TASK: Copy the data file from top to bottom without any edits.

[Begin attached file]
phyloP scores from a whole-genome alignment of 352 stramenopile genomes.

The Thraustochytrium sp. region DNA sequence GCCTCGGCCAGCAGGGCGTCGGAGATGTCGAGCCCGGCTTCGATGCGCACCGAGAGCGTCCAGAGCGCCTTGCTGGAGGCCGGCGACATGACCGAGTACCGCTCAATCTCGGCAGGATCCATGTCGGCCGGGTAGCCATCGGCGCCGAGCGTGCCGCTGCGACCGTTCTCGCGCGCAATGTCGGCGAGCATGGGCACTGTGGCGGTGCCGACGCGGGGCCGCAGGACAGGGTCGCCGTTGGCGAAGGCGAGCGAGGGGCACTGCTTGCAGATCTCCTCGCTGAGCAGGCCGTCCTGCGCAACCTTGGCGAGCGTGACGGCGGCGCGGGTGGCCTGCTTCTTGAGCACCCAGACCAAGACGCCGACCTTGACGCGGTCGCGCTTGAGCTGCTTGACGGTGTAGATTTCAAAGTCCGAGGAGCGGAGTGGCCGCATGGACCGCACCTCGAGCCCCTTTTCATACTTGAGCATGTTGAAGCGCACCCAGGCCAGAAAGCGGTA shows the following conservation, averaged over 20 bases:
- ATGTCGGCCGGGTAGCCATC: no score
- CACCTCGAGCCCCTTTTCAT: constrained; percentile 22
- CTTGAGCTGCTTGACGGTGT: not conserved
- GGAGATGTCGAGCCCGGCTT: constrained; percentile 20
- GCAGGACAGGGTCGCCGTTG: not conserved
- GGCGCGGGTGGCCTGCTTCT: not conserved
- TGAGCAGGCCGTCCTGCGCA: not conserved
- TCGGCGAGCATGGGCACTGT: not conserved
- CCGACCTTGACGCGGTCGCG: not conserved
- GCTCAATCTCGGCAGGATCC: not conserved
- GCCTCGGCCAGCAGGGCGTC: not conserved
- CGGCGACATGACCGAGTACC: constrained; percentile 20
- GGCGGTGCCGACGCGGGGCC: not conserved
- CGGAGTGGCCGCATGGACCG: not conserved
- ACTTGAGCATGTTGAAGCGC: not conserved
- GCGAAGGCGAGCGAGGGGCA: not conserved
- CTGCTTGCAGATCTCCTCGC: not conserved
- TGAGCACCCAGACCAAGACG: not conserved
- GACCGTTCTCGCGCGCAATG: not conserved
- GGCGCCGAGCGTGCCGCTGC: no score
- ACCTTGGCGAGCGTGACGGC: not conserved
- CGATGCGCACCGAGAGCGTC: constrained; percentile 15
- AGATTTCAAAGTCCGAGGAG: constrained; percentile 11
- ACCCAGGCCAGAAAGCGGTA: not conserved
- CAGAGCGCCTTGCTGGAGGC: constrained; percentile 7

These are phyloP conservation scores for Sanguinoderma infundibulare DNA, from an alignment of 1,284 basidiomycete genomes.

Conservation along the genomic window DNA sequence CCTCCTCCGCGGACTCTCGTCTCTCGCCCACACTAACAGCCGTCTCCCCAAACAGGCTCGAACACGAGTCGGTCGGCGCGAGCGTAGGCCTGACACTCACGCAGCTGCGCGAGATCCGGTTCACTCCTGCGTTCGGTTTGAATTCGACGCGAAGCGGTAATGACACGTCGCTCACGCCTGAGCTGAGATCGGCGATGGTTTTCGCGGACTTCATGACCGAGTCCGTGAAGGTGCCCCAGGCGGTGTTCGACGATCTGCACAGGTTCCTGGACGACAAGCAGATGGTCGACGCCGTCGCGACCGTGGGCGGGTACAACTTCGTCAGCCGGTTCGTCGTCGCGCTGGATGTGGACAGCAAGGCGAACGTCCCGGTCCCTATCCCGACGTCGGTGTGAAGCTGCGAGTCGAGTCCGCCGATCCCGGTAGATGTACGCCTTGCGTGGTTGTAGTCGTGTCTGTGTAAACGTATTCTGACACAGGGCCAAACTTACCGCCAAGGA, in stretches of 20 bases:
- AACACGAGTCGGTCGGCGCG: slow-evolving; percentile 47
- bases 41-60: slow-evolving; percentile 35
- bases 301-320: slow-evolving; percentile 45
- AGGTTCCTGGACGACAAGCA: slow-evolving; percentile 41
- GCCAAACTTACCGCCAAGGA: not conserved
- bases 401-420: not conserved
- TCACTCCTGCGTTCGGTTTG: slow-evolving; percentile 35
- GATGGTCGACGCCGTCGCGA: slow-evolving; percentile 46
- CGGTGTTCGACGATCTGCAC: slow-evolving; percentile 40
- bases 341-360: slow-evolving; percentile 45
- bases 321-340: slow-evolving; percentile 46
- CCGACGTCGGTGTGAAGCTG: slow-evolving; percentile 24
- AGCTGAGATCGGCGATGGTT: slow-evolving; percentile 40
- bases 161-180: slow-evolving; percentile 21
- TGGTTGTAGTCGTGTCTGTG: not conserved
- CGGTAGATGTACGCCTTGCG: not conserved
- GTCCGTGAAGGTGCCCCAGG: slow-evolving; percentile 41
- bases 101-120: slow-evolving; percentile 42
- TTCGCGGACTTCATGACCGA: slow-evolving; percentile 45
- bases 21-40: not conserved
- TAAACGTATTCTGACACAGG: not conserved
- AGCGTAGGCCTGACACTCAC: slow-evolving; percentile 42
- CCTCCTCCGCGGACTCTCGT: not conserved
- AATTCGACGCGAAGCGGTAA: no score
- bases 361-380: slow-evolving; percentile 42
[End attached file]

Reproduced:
phyloP scores from a whole-genome alignment of 352 stramenopile genomes.

The Thraustochytrium sp. region DNA sequence GCCTCGGCCAGCAGGGCGTCGGAGATGTCGAGCCCGGCTTCGATGCGCACCGAGAGCGTCCAGAGCGCCTTGCTGGAGGCCGGCGACATGACCGAGTACCGCTCAATCTCGGCAGGATCCATGTCGGCCGGGTAGCCATCGGCGCCGAGCGTGCCGCTGCGACCGTTCTCGCGCGCAATGTCGGCGAGCATGGGCACTGTGGCGGTGCCGACGCGGGGCCGCAGGACAGGGTCGCCGTTGGCGAAGGCGAGCGAGGGGCACTGCTTGCAGATCTCCTCGCTGAGCAGGCCGTCCTGCGCAACCTTGGCGAGCGTGACGGCGGCGCGGGTGGCCTGCTTCTTGAGCACCCAGACCAAGACGCCGACCTTGACGCGGTCGCGCTTGAGCTGCTTGACGGTGTAGATTTCAAAGTCCGAGGAGCGGAGTGGCCGCATGGACCGCACCTCGAGCCCCTTTTCATACTTGAGCATGTTGAAGCGCACCCAGGCCAGAAAGCGGTA shows the following conservation, averaged over 20 bases:
- ATGTCGGCCGGGTAGCCATC: no score
- CACCTCGAGCCCCTTTTCAT: constrained; percentile 22
- CTTGAGCTGCTTGACGGTGT: not conserved
- GGAGATGTCGAGCCCGGCTT: constrained; percentile 20
- GCAGGACAGGGTCGCCGTTG: not conserved
- GGCGCGGGTGGCCTGCTTCT: not conserved
- TGAGCAGGCCGTCCTGCGCA: not conserved
- TCGGCGAGCATGGGCACTGT: not conserved
- CCGACCTTGACGCGGTCGCG: not conserved
- GCTCAATCTCGGCAGGATCC: not conserved
- GCCTCGGCCAGCAGGGCGTC: not conserved
- CGGCGACATGACCGAGTACC: constrained; percentile 20
- GGCGGTGCCGACGCGGGGCC: not conserved
- CGGAGTGGCCGCATGGACCG: not conserved
- ACTTGAGCATGTTGAAGCGC: not conserved
- GCGAAGGCGAGCGAGGGGCA: not conserved
- CTGCTTGCAGATCTCCTCGC: not conserved
- TGAGCACCCAGACCAAGACG: not conserved
- GACCGTTCTCGCGCGCAATG: not conserved
- GGCGCCGAGCGTGCCGCTGC: no score
- ACCTTGGCGAGCGTGACGGC: not conserved
- CGATGCGCACCGAGAGCGTC: constrained; percentile 15
- AGATTTCAAAGTCCGAGGAG: constrained; percentile 11
- ACCCAGGCCAGAAAGCGGTA: not conserved
- CAGAGCGCCTTGCTGGAGGC: constrained; percentile 7

These are phyloP conservation scores for Sanguinoderma infundibulare DNA, from an alignment of 1,284 basidiomycete genomes.

Conservation along the genomic window DNA sequence CCTCCTCCGCGGACTCTCGTCTCTCGCCCACACTAACAGCCGTCTCCCCAAACAGGCTCGAACACGAGTCGGTCGGCGCGAGCGTAGGCCTGACACTCACGCAGCTGCGCGAGATCCGGTTCACTCCTGCGTTCGGTTTGAATTCGACGCGAAGCGGTAATGACACGTCGCTCACGCCTGAGCTGAGATCGGCGATGGTTTTCGCGGACTTCATGACCGAGTCCGTGAAGGTGCCCCAGGCGGTGTTCGACGATCTGCACAGGTTCCTGGACGACAAGCAGATGGTCGACGCCGTCGCGACCGTGGGCGGGTACAACTTCGTCAGCCGGTTCGTCGTCGCGCTGGATGTGGACAGCAAGGCGAACGTCCCGGTCCCTATCCCGACGTCGGTGTGAAGCTGCGAGTCGAGTCCGCCGATCCCGGTAGATGTACGCCTTGCGTGGTTGTAGTCGTGTCTGTGTAAACGTATTCTGACACAGGGCCAAACTTACCGCCAAGGA, in stretches of 20 bases:
- AACACGAGTCGGTCGGCGCG: slow-evolving; percentile 47
- bases 41-60: slow-evolving; percentile 35
- bases 301-320: slow-evolving; percentile 45
- AGGTTCCTGGACGACAAGCA: slow-evolving; percentile 41
- GCCAAACTTACCGCCAAGGA: not conserved
- bases 401-420: not conserved
- TCACTCCTGCGTTCGGTTTG: slow-evolving; percentile 35
- GATGGTCGACGCCGTCGCGA: slow-evolving; percentile 46
- CGGTGTTCGACGATCTGCAC: slow-evolving; percentile 40
- bases 341-360: slow-evolving; percentile 45
- bases 321-340: slow-evolving; percentile 46
- CCGACGTCGGTGTGAAGCTG: slow-evolving; percentile 24
- AGCTGAGATCGGCGATGGTT: slow-evolving; percentile 40
- bases 161-180: slow-evolving; percentile 21
- TGGTTGTAGTCGTGTCTGTG: not conserved
- CGGTAGATGTACGCCTTGCG: not conserved
- GTCCGTGAAGGTGCCCCAGG: slow-evolving; percentile 41
- bases 101-120: slow-evolving; percentile 42
- TTCGCGGACTTCATGACCGA: slow-evolving; percentile 45
- bases 21-40: not conserved
- TAAACGTATTCTGACACAGG: not conserved
- AGCGTAGGCCTGACACTCAC: slow-evolving; percentile 42
- CCTCCTCCGCGGACTCTCGT: not conserved
- AATTCGACGCGAAGCGGTAA: no score
- bases 361-380: slow-evolving; percentile 42